Valverde the man to beat at Volta a la Comunitat Valenciana – Preview

Alejandro Valverde on the podium as the winner of the 2018 Volta a la Communitat Valenciana (Image credit: Getty Images)

The same as it ever was. Although Alejandro Valverde's 40th birthday beckons this April, if there's an early-season middle-ranking stage race in Spain and Movistar are taking part, then Alejandro el Bala is the man to beat. So, the 2020 Volta a la Comunitat Valenciana is going to be no different.

Over the past 20 years, Valverde and Valencia have grown to share much more than their first three letters. Back in 2004, after a scant first two years as a pro, Valverde won the overall title, then he did so again in 2007 and – after his ban and after Valencia’s own suspension and revival – in 2018, making him the all-time record holder of victories in the five-day race.

Last year wasn't a vintage Valverde season in terms of wins, but Valencia was  nonetheless one of Valverde's multiple near misses, as he placed second overall behind Ion Izagirre (Astana). That means that, in four participations, Valverde's worst result has been runner-up.

In 2020, with no individual time trial like in 2019, and two of those punchy or brutally steep summit finishes where Valverde has always shone, the route plays in his favour as well.

Furthermore, his early results suggest strong form, given at the Challenge Mallorca he finished second on the toughest single day of racing. Teammate Marc Soler, who won the third day in Mallorca, represents another option for the Movistar team but, for now, it’s hard to see past Valverde.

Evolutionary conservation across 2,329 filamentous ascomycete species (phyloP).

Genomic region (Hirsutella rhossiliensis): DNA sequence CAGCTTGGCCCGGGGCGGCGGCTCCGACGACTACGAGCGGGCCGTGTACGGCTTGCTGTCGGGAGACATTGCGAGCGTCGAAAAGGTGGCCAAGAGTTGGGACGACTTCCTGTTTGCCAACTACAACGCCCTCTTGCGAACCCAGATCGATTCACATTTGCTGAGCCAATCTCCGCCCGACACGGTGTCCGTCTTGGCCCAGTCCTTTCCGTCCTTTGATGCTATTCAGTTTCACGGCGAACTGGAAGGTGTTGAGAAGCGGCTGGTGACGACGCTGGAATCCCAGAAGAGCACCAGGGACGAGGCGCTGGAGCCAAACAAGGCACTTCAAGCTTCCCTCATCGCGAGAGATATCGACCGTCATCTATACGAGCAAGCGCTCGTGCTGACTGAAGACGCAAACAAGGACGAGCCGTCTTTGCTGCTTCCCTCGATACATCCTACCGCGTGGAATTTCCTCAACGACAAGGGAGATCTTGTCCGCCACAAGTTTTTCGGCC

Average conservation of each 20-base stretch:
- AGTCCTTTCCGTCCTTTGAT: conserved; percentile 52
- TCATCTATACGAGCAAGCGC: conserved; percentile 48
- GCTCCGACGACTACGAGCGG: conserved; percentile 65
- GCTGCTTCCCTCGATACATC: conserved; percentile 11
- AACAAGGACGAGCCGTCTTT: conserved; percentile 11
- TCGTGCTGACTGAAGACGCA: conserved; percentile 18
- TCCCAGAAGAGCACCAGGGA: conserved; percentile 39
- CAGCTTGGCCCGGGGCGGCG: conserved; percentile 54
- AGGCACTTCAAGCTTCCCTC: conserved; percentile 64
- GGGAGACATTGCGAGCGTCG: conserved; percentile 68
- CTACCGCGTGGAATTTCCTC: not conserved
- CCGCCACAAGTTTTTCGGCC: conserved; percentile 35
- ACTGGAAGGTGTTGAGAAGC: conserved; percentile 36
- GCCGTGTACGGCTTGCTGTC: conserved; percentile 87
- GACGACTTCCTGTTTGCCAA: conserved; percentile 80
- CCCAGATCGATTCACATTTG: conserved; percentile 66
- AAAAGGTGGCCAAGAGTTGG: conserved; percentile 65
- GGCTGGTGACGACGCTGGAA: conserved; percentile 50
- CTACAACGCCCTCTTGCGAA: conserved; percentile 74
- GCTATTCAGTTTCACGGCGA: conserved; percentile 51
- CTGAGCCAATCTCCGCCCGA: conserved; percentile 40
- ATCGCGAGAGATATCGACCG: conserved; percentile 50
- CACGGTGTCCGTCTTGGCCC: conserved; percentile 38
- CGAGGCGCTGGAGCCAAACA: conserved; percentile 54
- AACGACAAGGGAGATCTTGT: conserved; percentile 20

A wealth of star names

That said, the Valencia line-up this year is a formidable one, despite it overlapping with no fewer than five early-season events, old and new: the Herald SunTour in Australia, the French traditional stage race season opener Étoile de Bessèges, the Tour de Langkawi in the Far East, and the first-ever editions of the Saudi Tour and Tel Aviv Classic.

Whilst the participation in other early-season Spanish stage races has wilted in the heat of such broad-based opposition, Valencia appears to be building on its already considerable prestige. Promoted from the 2.1 category to form part of the  new ProSeries, the number of WorldTour teams in Valencia has increased from 11 in 2019 to 13 this year.

Even if 2018 Tour de France champion Geraint Thomas (Team Ineos) has opted to skip the race this year, there's still a considerable array of star names set to roll out of the northerly town of Castellón on Wednesday morning. 

In February, the caveat on any competition is that many of the top riders will still be a long way off their top form, but the degree of unpredictability being so much greater is arguably one of the big appeals. On paper, though, defending champion Ion Izagirre (Astana), who narrowly defeated Valverde last year, is one of several top GC contenders, along with the Basque’s teammate Luis León Sánchez. 

CCC Team leader Greg Van Avermaet is ready for the 2020 season

Greg Van Avermaet will be among the riders appearing in Valencia (Image credit: Getty Images)

There are plenty of star names showing off their team colours for the first time, too, amongst them Tom Dumoulin (Jumbo-Visma), back in competition for the first time since last June, Philippe Gilbert (Lotto-Soudal), Matteo Trentin (CCC Team) and former overall winner Wout Poels (Bahrain-Merida).